Bitcoin has just closed out one of the biggest years in its history, second only to the crypto-mania fueled retail rally of 2017.
The bitcoin price has added over 300% during the last 12 months, climbing past its 2017 highs amid renewed institutional interest and the prospect of broader mainstream adoption.
Now, as the bitcoin price hovers under the psychological $30,000 per bitcoin level, cryptocurrency traders and investors are looking for clues that might reveal how bitcoin will fare through 2021.
“It is still quite bullish on an intermediate-term basis given that [bitcoin] just broke out to new all-time highs,” Mark Newton, founder and president of Newton Advisors, told CNBC’s Trading Nation this week, pointing to charts that show the bull run might be put on pause in early 2021. “I think we have a ways to go. Near term, my cycle composite shows us peaking out in early January.”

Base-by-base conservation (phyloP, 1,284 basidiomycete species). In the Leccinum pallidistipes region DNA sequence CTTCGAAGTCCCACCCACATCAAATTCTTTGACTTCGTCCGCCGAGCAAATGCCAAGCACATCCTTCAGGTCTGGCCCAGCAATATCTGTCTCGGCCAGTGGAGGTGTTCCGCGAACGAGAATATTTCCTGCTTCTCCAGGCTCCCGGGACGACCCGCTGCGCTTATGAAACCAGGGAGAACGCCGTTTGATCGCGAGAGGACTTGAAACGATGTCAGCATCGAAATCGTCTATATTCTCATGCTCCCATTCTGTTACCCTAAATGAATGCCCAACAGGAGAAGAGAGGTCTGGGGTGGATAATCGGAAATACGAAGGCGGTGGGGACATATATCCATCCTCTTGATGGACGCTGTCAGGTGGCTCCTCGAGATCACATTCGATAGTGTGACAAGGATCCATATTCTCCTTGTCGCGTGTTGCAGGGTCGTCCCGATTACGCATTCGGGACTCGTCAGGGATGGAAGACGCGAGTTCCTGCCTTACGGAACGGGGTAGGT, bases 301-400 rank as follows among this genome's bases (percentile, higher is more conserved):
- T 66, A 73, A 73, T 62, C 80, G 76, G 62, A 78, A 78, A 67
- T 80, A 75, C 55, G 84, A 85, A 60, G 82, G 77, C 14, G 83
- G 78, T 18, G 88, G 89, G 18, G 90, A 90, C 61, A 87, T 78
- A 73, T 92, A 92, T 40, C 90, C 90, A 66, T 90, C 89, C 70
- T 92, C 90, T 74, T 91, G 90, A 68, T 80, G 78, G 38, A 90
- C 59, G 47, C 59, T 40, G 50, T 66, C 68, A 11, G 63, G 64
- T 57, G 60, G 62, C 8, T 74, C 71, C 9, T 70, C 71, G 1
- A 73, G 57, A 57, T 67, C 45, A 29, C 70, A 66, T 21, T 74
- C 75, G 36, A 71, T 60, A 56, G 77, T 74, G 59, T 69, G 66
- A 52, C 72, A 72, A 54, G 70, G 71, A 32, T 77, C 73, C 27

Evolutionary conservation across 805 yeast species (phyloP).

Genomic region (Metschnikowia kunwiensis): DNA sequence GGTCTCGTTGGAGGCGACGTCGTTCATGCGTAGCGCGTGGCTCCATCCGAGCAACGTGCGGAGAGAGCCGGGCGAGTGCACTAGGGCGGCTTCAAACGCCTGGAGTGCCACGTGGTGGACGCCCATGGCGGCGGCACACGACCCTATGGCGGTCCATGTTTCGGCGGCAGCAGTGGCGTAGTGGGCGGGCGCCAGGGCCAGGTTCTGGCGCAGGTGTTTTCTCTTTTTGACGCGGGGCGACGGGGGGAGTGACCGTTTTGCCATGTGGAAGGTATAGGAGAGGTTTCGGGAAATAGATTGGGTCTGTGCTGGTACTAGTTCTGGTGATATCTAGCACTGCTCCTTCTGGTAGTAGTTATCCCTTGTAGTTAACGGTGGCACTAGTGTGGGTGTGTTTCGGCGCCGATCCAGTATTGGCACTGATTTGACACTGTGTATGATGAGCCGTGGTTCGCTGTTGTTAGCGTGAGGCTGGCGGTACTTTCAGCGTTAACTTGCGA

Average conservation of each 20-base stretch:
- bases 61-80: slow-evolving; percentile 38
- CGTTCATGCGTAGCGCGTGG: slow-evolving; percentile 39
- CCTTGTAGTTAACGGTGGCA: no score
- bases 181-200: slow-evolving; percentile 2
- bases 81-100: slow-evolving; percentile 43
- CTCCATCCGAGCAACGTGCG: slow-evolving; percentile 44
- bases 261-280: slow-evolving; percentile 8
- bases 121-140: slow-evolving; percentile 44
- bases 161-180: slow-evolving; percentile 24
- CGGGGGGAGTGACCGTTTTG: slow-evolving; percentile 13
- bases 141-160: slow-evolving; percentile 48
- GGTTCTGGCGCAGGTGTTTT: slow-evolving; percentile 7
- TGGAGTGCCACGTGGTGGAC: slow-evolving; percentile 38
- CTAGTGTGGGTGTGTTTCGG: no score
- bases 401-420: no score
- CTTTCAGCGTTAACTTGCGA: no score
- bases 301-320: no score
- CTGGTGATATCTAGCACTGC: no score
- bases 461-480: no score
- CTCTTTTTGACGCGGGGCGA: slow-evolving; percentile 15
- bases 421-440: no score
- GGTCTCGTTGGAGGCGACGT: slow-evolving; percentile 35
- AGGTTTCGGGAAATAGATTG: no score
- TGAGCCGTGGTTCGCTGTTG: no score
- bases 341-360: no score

The bitcoin price has come within touching distance of $30,000 this week, hitting $29,700 per bitcoin on the Luxembourg-based Bitstamp exchange before falling back slightly. Bitcoin is up four-fold from the beginning of 2020 and completed its biggest monthly gain since May 2019 in December.
Bitcoin’s latest bull run was sparked in October by news payments giant PayPal
In December, a leaked Citi report revealed one of the bank’s senior analysts thinks bitcoin could potentially hit a high of $318,000 by December 2021, calling it “21st century gold.”
Bitcoin has built up its reputation as “digital gold” throughout 2020, finding support from investors who are wary massive government money-printing will devalue traditional currencies and trigger a wave of inflation.
“Gold reached a new all-time high in 2020 and bitcoin has set a string of new peaks, more than trebling in the second half of the year to pass the $28,000 mark for the first time,” Russ Mould, investment director at brokerage AJ Bell, said via email.
“Some will argue that there is more to come from both gold and bitcoin, especially if governments keep piling up debts and central banks do their best to fund that borrowing through the backdoor with quantitative easing, zero interest rates and bond yield manipulation, thanks to their scarcity value relative to cash,” Mould said, referencing bitcoin’s fixed supply of 21 million tokens and gold’s 2% per year supply growth.